Former oil consultant turned clean energy pioneer Jeremy Leggett discusses where we go from the Paris climate talks and why a future based on renewable energy is inevitable


You had a lucrative career consulting for the oil industry up until 1989. What made you change course?

When I encountered what climate scientists were saying about greenhouse gases in the atmosphere and combined that with my research on the history of the oceans, I thought: ‘this is a disaster’. I became worried about climate change before it was fashionable, and so I quit.

Since that personal transition nearly 30 years ago, has the world done more or less to combat climate change than you would have expected?

I hoped for and expected much more when the Convention on Climate Change was signed at the 1992 Earth Summit. Over the last three years I think we’re beginning to win the carbon war, but we’re yet to prove we can finally win. Even then, there’s this ghastly possibility that it could be a hollow victory.

Will the agreement reached in Paris prove different to the previous, failed global agreements despite the nonbinding targets?

I’m full of cautious optimism that there will be real progress, mainly due to the ratchet mechanism [guaranteeing actions become progressively more ambitious]. Most of the world’s governments signed up, which shows people realise we’re in deep trouble.

Secondly, people increasingly think this could be fixable; there’s an energy transition under way and at one level all we have to do is accelerate it.

Is keeping the global temperature rise below 2C, and if possible to 1.5C, ambitious enough?

We thought governments would stick to 2C, the 1.5C surprised everybody. Now, with the G7 considering as much as 70 per cent decarbonisation by 2050, the smell of opportunity is thick in the air. While 1.5C will be very difficult, we have to try. I think the disruptive effects of clean energy technologies mean the transition could happen faster than we realise. Consider Apple’s plans to produce solar-charged electric cars in four years, then multiply that by many times with innovation in other companies.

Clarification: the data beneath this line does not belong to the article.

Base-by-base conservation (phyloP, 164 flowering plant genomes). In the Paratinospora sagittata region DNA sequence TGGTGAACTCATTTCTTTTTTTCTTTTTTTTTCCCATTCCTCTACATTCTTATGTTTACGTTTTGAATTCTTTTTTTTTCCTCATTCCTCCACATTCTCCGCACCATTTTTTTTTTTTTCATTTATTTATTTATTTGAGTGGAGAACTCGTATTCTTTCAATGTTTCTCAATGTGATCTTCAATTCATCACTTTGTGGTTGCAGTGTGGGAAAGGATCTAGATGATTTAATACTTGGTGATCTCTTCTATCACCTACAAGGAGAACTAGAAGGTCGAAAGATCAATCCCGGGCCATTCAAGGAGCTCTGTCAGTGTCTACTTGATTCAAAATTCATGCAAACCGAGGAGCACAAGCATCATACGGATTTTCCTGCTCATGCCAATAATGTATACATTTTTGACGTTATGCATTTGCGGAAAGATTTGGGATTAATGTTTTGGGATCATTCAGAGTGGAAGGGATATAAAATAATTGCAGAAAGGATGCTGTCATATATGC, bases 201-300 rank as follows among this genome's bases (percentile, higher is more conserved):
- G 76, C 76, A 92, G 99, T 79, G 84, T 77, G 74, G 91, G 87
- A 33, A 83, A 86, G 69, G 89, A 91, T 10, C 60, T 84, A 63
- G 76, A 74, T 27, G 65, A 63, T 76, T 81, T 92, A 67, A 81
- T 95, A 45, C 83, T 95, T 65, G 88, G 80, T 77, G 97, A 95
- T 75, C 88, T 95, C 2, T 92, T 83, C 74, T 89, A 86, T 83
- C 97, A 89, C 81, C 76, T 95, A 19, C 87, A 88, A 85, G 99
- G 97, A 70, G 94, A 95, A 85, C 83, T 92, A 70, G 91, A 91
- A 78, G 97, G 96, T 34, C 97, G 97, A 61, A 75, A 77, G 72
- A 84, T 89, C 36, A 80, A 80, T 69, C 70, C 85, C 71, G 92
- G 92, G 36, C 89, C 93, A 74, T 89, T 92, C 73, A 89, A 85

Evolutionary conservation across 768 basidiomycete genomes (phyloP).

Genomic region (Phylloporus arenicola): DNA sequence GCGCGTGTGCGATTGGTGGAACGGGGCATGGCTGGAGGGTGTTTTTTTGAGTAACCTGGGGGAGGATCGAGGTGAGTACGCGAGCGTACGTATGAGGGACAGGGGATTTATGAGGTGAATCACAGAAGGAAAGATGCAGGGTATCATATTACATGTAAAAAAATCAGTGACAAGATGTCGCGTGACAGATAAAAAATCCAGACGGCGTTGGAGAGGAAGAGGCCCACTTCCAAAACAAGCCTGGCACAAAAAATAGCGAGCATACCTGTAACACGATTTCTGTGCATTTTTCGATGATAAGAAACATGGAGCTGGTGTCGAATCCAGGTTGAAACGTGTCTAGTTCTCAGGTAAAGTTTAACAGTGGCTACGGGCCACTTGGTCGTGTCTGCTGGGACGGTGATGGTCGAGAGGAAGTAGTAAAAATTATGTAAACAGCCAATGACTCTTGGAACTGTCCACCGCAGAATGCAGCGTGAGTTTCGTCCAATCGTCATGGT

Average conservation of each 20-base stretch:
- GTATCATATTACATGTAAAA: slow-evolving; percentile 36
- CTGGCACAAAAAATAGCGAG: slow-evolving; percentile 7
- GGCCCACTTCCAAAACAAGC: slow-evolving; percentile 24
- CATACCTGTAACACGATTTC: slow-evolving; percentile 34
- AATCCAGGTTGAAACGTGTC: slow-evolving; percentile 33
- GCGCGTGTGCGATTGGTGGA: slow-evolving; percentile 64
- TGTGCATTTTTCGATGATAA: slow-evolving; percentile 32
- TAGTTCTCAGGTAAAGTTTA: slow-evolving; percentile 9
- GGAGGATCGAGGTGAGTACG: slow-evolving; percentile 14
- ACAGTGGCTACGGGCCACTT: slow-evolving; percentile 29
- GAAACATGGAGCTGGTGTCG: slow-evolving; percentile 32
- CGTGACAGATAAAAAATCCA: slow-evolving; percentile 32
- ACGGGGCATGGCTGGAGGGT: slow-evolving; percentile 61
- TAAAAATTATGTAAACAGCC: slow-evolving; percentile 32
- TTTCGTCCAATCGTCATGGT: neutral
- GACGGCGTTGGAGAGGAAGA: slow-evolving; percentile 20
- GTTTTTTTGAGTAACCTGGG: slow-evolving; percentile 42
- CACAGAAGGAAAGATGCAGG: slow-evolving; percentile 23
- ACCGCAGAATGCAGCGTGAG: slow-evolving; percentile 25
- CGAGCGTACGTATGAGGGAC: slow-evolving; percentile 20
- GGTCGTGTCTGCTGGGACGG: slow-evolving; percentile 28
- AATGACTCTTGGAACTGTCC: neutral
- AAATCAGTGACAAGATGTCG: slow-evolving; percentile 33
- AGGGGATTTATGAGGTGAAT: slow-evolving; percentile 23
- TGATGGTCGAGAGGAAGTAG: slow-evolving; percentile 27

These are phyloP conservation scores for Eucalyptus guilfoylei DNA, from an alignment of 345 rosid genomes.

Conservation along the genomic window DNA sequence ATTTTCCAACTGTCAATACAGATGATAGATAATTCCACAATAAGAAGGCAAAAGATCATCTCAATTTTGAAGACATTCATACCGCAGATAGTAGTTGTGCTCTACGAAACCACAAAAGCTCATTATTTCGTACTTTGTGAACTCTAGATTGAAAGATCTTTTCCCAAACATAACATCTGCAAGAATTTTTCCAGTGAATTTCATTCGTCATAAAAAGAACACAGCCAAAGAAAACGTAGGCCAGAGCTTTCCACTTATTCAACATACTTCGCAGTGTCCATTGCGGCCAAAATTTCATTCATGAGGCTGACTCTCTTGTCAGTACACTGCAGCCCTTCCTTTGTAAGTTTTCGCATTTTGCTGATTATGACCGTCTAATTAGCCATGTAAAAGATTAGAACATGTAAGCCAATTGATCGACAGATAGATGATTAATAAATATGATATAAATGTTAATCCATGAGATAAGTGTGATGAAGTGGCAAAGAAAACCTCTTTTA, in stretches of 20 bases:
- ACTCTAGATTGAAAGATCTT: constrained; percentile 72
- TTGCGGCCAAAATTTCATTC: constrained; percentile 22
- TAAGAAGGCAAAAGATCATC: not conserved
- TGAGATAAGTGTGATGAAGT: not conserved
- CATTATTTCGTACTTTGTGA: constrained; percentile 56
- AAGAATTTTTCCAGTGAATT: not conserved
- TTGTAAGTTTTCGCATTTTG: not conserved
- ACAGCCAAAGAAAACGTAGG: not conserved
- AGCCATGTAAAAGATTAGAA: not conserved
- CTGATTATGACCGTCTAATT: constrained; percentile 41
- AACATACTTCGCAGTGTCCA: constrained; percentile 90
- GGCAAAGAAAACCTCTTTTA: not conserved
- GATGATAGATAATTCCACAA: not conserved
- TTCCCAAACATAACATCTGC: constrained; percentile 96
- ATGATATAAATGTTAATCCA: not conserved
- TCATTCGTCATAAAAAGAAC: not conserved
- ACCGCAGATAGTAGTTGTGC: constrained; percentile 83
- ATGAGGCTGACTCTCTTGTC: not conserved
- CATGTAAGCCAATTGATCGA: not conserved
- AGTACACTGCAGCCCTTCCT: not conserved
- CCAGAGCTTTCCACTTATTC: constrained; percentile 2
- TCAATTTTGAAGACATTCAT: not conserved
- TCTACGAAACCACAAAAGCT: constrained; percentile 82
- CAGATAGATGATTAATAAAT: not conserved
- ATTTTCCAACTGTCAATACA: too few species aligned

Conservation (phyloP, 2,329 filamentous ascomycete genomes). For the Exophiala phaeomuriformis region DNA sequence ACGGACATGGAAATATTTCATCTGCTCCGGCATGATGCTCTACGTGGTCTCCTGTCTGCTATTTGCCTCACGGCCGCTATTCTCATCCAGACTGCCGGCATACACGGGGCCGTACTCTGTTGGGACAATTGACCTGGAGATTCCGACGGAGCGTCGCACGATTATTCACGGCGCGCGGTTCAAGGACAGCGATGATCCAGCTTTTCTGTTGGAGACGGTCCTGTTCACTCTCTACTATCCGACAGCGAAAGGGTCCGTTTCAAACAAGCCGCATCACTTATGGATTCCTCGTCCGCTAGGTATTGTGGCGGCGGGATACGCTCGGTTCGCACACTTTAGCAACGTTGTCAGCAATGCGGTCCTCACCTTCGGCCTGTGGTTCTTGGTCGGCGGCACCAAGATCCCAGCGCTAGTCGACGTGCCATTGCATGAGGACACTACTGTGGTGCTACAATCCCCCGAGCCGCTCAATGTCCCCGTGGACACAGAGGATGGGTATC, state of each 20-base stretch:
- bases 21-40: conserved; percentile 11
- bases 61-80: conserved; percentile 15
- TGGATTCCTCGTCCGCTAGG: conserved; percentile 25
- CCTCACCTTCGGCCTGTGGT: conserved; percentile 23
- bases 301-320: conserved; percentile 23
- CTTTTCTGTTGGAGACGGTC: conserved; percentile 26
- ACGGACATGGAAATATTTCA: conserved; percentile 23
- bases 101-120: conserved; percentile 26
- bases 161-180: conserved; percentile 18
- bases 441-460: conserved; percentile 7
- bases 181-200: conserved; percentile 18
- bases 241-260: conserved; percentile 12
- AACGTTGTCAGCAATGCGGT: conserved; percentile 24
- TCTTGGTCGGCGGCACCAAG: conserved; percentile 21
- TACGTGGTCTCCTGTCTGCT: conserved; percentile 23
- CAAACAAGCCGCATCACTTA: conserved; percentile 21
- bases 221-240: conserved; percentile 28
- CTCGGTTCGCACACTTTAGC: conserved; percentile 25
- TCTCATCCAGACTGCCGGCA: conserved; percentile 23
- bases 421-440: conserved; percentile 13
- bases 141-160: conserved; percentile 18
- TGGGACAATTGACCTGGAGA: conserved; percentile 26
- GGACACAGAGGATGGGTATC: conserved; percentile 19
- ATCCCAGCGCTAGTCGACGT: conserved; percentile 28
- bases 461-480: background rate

There’s an energy transition under way – all we have to do is accelerate it

Could low oil prices deter investment in clean energy, or could it actually speed up the switch to renewables?

Clean energy is resilient. A record £230bn was invested in it last year in the face of low oil prices. Much of the US shale industry is going bankrupt and we’re watching [oil and gas] assets being stranded in high-cost drilling environments like the tar sands and the Arctic. More and more leaders in financial institutions are saying there’s
a real risk of stranded assets. Global oil production is falling as of August 2015, so it’s possible we’ve already passed the peak.

How could energy storage solutions change the industry and the way we consume energy?

There’s potential for a huge compounding effect to transform electricity in transport and buildings very quickly. We could turn our cars and homes into personal power plants with the potent combination of a solar roof, an electric vehicle and a battery bank.

What’s the outlook like for renewables in the UK following cuts in subsidies for solar and onshore wind?

Ultimately, very rosy because these are global markets and costs will continue to fall. But the blindness of government in opting for nuclear and shale gas means the short-term will be rocky. I predict the government will have to do a massive U-turn. I think that will happen during this government’s tenure and they’ll have to go back to what they once professed to believe in – the green industrial revolution.

Are we sufficiently aware of the threat of climate change to human health?

No. The medical profession’s engagement at Paris was very striking and there are big problems if we keep going as we are [organisations including the World Medical Association called for strong, binding action against climate change during the talks] . The Chinese government is responding strongly to the air pollution threat. Arguably, this is one reason why many analysts think coal is in structural decline globally – and it’s just as bad in Indian cities.

You have celebrated the Pope’s stance on climate action, but are heads of state showing enough leadership?

Thankfully, in the run-up to Paris, President Obama, President Xi and President Hollande were all driving forces. But we live in an age where political leaders are pushed as much as they pull. This brings me back to the strong movement in civil society, including religious groups. Political leaders feel obligated to act, whether or not they’re fully paid up emotionally. We also have some visionary business leaders doing a terrific job – companies like Ikea and Unilever – but it’s a very mixed bag.


Jeremy Leggett for Positive News
Jeremy Leggett is the founder of Solarcentury and the charity SolarAid and chairman of Carbon Tracker, an independent thinktank. His latest book, The Winning Of The Carbon War, is available as a free ebook from

Photography by Alexander Walker